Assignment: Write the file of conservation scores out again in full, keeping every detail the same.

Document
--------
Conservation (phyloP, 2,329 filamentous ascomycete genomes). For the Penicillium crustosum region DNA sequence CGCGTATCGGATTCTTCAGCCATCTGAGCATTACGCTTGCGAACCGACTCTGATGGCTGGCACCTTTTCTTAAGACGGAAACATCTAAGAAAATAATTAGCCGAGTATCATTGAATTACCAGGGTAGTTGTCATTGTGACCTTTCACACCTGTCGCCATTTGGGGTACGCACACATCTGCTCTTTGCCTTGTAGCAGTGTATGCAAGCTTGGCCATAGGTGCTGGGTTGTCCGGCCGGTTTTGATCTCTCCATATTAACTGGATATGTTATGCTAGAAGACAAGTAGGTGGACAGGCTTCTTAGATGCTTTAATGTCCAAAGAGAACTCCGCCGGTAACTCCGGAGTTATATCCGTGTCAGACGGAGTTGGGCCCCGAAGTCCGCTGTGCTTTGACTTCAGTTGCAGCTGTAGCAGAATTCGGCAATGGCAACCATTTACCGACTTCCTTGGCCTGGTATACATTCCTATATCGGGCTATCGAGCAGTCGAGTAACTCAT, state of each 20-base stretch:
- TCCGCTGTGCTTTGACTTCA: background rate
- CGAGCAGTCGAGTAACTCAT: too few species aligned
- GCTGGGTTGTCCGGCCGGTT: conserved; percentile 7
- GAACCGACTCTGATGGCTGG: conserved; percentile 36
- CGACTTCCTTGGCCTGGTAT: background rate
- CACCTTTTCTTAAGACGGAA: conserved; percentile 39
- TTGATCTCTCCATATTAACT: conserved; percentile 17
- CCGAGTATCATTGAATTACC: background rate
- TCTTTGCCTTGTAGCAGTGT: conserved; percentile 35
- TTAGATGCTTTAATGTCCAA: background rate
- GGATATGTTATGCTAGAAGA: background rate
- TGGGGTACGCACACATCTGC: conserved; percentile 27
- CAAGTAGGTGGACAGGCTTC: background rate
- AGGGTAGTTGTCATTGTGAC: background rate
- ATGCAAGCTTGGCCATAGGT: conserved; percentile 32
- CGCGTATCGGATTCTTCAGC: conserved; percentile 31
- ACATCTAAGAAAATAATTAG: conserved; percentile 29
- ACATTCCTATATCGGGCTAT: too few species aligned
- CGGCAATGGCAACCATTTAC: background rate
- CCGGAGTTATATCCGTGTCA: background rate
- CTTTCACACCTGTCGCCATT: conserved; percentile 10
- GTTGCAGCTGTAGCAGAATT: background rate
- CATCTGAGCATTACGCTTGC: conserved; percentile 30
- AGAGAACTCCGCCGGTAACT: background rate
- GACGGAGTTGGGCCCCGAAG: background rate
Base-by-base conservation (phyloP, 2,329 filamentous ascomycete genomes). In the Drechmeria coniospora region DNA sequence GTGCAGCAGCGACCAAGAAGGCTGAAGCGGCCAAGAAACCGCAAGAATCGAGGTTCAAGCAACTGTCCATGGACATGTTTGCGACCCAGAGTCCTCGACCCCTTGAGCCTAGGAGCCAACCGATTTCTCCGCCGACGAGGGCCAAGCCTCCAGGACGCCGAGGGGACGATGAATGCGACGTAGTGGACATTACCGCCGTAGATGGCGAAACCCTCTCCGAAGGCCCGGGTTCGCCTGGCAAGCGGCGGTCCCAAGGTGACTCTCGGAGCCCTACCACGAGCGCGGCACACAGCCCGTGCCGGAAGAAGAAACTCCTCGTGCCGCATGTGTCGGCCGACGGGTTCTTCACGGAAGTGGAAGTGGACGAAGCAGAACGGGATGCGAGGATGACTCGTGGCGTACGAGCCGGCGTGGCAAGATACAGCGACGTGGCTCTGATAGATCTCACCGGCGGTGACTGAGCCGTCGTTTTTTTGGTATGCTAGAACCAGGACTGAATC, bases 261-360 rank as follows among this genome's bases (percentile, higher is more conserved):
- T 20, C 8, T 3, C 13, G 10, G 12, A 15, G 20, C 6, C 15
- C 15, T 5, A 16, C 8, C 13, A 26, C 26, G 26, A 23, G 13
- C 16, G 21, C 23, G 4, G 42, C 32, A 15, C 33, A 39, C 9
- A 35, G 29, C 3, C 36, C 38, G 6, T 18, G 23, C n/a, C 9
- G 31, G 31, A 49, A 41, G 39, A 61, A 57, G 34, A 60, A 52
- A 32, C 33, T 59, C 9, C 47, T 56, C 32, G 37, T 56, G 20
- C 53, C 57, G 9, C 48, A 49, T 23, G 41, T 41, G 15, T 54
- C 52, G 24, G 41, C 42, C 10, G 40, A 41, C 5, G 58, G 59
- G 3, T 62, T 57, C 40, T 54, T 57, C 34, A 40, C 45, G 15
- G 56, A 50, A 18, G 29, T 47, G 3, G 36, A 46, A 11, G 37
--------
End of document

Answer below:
Conservation (phyloP, 2,329 filamentous ascomycete genomes). For the Penicillium crustosum region DNA sequence CGCGTATCGGATTCTTCAGCCATCTGAGCATTACGCTTGCGAACCGACTCTGATGGCTGGCACCTTTTCTTAAGACGGAAACATCTAAGAAAATAATTAGCCGAGTATCATTGAATTACCAGGGTAGTTGTCATTGTGACCTTTCACACCTGTCGCCATTTGGGGTACGCACACATCTGCTCTTTGCCTTGTAGCAGTGTATGCAAGCTTGGCCATAGGTGCTGGGTTGTCCGGCCGGTTTTGATCTCTCCATATTAACTGGATATGTTATGCTAGAAGACAAGTAGGTGGACAGGCTTCTTAGATGCTTTAATGTCCAAAGAGAACTCCGCCGGTAACTCCGGAGTTATATCCGTGTCAGACGGAGTTGGGCCCCGAAGTCCGCTGTGCTTTGACTTCAGTTGCAGCTGTAGCAGAATTCGGCAATGGCAACCATTTACCGACTTCCTTGGCCTGGTATACATTCCTATATCGGGCTATCGAGCAGTCGAGTAACTCAT, state of each 20-base stretch:
- TCCGCTGTGCTTTGACTTCA: background rate
- CGAGCAGTCGAGTAACTCAT: too few species aligned
- GCTGGGTTGTCCGGCCGGTT: conserved; percentile 7
- GAACCGACTCTGATGGCTGG: conserved; percentile 36
- CGACTTCCTTGGCCTGGTAT: background rate
- CACCTTTTCTTAAGACGGAA: conserved; percentile 39
- TTGATCTCTCCATATTAACT: conserved; percentile 17
- CCGAGTATCATTGAATTACC: background rate
- TCTTTGCCTTGTAGCAGTGT: conserved; percentile 35
- TTAGATGCTTTAATGTCCAA: background rate
- GGATATGTTATGCTAGAAGA: background rate
- TGGGGTACGCACACATCTGC: conserved; percentile 27
- CAAGTAGGTGGACAGGCTTC: background rate
- AGGGTAGTTGTCATTGTGAC: background rate
- ATGCAAGCTTGGCCATAGGT: conserved; percentile 32
- CGCGTATCGGATTCTTCAGC: conserved; percentile 31
- ACATCTAAGAAAATAATTAG: conserved; percentile 29
- ACATTCCTATATCGGGCTAT: too few species aligned
- CGGCAATGGCAACCATTTAC: background rate
- CCGGAGTTATATCCGTGTCA: background rate
- CTTTCACACCTGTCGCCATT: conserved; percentile 10
- GTTGCAGCTGTAGCAGAATT: background rate
- CATCTGAGCATTACGCTTGC: conserved; percentile 30
- AGAGAACTCCGCCGGTAACT: background rate
- GACGGAGTTGGGCCCCGAAG: background rate
Base-by-base conservation (phyloP, 2,329 filamentous ascomycete genomes). In the Drechmeria coniospora region DNA sequence GTGCAGCAGCGACCAAGAAGGCTGAAGCGGCCAAGAAACCGCAAGAATCGAGGTTCAAGCAACTGTCCATGGACATGTTTGCGACCCAGAGTCCTCGACCCCTTGAGCCTAGGAGCCAACCGATTTCTCCGCCGACGAGGGCCAAGCCTCCAGGACGCCGAGGGGACGATGAATGCGACGTAGTGGACATTACCGCCGTAGATGGCGAAACCCTCTCCGAAGGCCCGGGTTCGCCTGGCAAGCGGCGGTCCCAAGGTGACTCTCGGAGCCCTACCACGAGCGCGGCACACAGCCCGTGCCGGAAGAAGAAACTCCTCGTGCCGCATGTGTCGGCCGACGGGTTCTTCACGGAAGTGGAAGTGGACGAAGCAGAACGGGATGCGAGGATGACTCGTGGCGTACGAGCCGGCGTGGCAAGATACAGCGACGTGGCTCTGATAGATCTCACCGGCGGTGACTGAGCCGTCGTTTTTTTGGTATGCTAGAACCAGGACTGAATC, bases 261-360 rank as follows among this genome's bases (percentile, higher is more conserved):
- T 20, C 8, T 3, C 13, G 10, G 12, A 15, G 20, C 6, C 15
- C 15, T 5, A 16, C 8, C 13, A 26, C 26, G 26, A 23, G 13
- C 16, G 21, C 23, G 4, G 42, C 32, A 15, C 33, A 39, C 9
- A 35, G 29, C 3, C 36, C 38, G 6, T 18, G 23, C n/a, C 9
- G 31, G 31, A 49, A 41, G 39, A 61, A 57, G 34, A 60, A 52
- A 32, C 33, T 59, C 9, C 47, T 56, C 32, G 37, T 56, G 20
- C 53, C 57, G 9, C 48, A 49, T 23, G 41, T 41, G 15, T 54
- C 52, G 24, G 41, C 42, C 10, G 40, A 41, C 5, G 58, G 59
- G 3, T 62, T 57, C 40, T 54, T 57, C 34, A 40, C 45, G 15
- G 56, A 50, A 18, G 29, T 47, G 3, G 36, A 46, A 11, G 37